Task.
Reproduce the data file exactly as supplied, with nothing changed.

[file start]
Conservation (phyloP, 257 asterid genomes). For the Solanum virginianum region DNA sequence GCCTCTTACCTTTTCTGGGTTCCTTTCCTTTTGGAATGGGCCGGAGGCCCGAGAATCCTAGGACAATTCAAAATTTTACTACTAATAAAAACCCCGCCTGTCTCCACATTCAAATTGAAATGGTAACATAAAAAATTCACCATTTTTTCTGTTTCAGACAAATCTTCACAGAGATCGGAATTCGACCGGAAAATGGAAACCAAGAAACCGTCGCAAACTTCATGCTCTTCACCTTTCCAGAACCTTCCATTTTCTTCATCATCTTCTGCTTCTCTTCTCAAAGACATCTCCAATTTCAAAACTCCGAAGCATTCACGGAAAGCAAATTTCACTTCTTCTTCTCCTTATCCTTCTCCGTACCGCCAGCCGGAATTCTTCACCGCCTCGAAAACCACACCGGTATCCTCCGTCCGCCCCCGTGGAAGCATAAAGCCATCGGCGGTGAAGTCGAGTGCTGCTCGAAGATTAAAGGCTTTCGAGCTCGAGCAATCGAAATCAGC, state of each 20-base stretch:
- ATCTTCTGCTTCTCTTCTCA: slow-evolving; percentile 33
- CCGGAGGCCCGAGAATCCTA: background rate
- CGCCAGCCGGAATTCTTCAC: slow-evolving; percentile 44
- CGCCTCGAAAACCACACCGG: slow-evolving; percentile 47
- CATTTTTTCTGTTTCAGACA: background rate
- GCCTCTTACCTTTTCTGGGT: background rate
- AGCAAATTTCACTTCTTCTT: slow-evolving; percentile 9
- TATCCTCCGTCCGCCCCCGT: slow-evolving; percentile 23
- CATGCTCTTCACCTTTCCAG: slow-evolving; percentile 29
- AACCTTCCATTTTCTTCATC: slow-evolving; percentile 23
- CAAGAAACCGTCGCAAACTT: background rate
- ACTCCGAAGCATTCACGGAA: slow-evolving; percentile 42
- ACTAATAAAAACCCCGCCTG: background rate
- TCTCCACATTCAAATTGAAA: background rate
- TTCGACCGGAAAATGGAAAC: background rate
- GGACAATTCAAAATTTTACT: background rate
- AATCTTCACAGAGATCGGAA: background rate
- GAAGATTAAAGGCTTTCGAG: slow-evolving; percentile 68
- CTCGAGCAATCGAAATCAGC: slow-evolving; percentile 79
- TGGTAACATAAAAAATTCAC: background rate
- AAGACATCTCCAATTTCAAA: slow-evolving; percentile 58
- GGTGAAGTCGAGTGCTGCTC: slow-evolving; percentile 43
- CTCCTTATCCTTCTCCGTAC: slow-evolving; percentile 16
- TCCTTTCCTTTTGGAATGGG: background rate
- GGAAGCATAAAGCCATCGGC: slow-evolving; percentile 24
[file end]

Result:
Conservation (phyloP, 257 asterid genomes). For the Solanum virginianum region DNA sequence GCCTCTTACCTTTTCTGGGTTCCTTTCCTTTTGGAATGGGCCGGAGGCCCGAGAATCCTAGGACAATTCAAAATTTTACTACTAATAAAAACCCCGCCTGTCTCCACATTCAAATTGAAATGGTAACATAAAAAATTCACCATTTTTTCTGTTTCAGACAAATCTTCACAGAGATCGGAATTCGACCGGAAAATGGAAACCAAGAAACCGTCGCAAACTTCATGCTCTTCACCTTTCCAGAACCTTCCATTTTCTTCATCATCTTCTGCTTCTCTTCTCAAAGACATCTCCAATTTCAAAACTCCGAAGCATTCACGGAAAGCAAATTTCACTTCTTCTTCTCCTTATCCTTCTCCGTACCGCCAGCCGGAATTCTTCACCGCCTCGAAAACCACACCGGTATCCTCCGTCCGCCCCCGTGGAAGCATAAAGCCATCGGCGGTGAAGTCGAGTGCTGCTCGAAGATTAAAGGCTTTCGAGCTCGAGCAATCGAAATCAGC, state of each 20-base stretch:
- ATCTTCTGCTTCTCTTCTCA: slow-evolving; percentile 33
- CCGGAGGCCCGAGAATCCTA: background rate
- CGCCAGCCGGAATTCTTCAC: slow-evolving; percentile 44
- CGCCTCGAAAACCACACCGG: slow-evolving; percentile 47
- CATTTTTTCTGTTTCAGACA: background rate
- GCCTCTTACCTTTTCTGGGT: background rate
- AGCAAATTTCACTTCTTCTT: slow-evolving; percentile 9
- TATCCTCCGTCCGCCCCCGT: slow-evolving; percentile 23
- CATGCTCTTCACCTTTCCAG: slow-evolving; percentile 29
- AACCTTCCATTTTCTTCATC: slow-evolving; percentile 23
- CAAGAAACCGTCGCAAACTT: background rate
- ACTCCGAAGCATTCACGGAA: slow-evolving; percentile 42
- ACTAATAAAAACCCCGCCTG: background rate
- TCTCCACATTCAAATTGAAA: background rate
- TTCGACCGGAAAATGGAAAC: background rate
- GGACAATTCAAAATTTTACT: background rate
- AATCTTCACAGAGATCGGAA: background rate
- GAAGATTAAAGGCTTTCGAG: slow-evolving; percentile 68
- CTCGAGCAATCGAAATCAGC: slow-evolving; percentile 79
- TGGTAACATAAAAAATTCAC: background rate
- AAGACATCTCCAATTTCAAA: slow-evolving; percentile 58
- GGTGAAGTCGAGTGCTGCTC: slow-evolving; percentile 43
- CTCCTTATCCTTCTCCGTAC: slow-evolving; percentile 16
- TCCTTTCCTTTTGGAATGGG: background rate
- GGAAGCATAAAGCCATCGGC: slow-evolving; percentile 24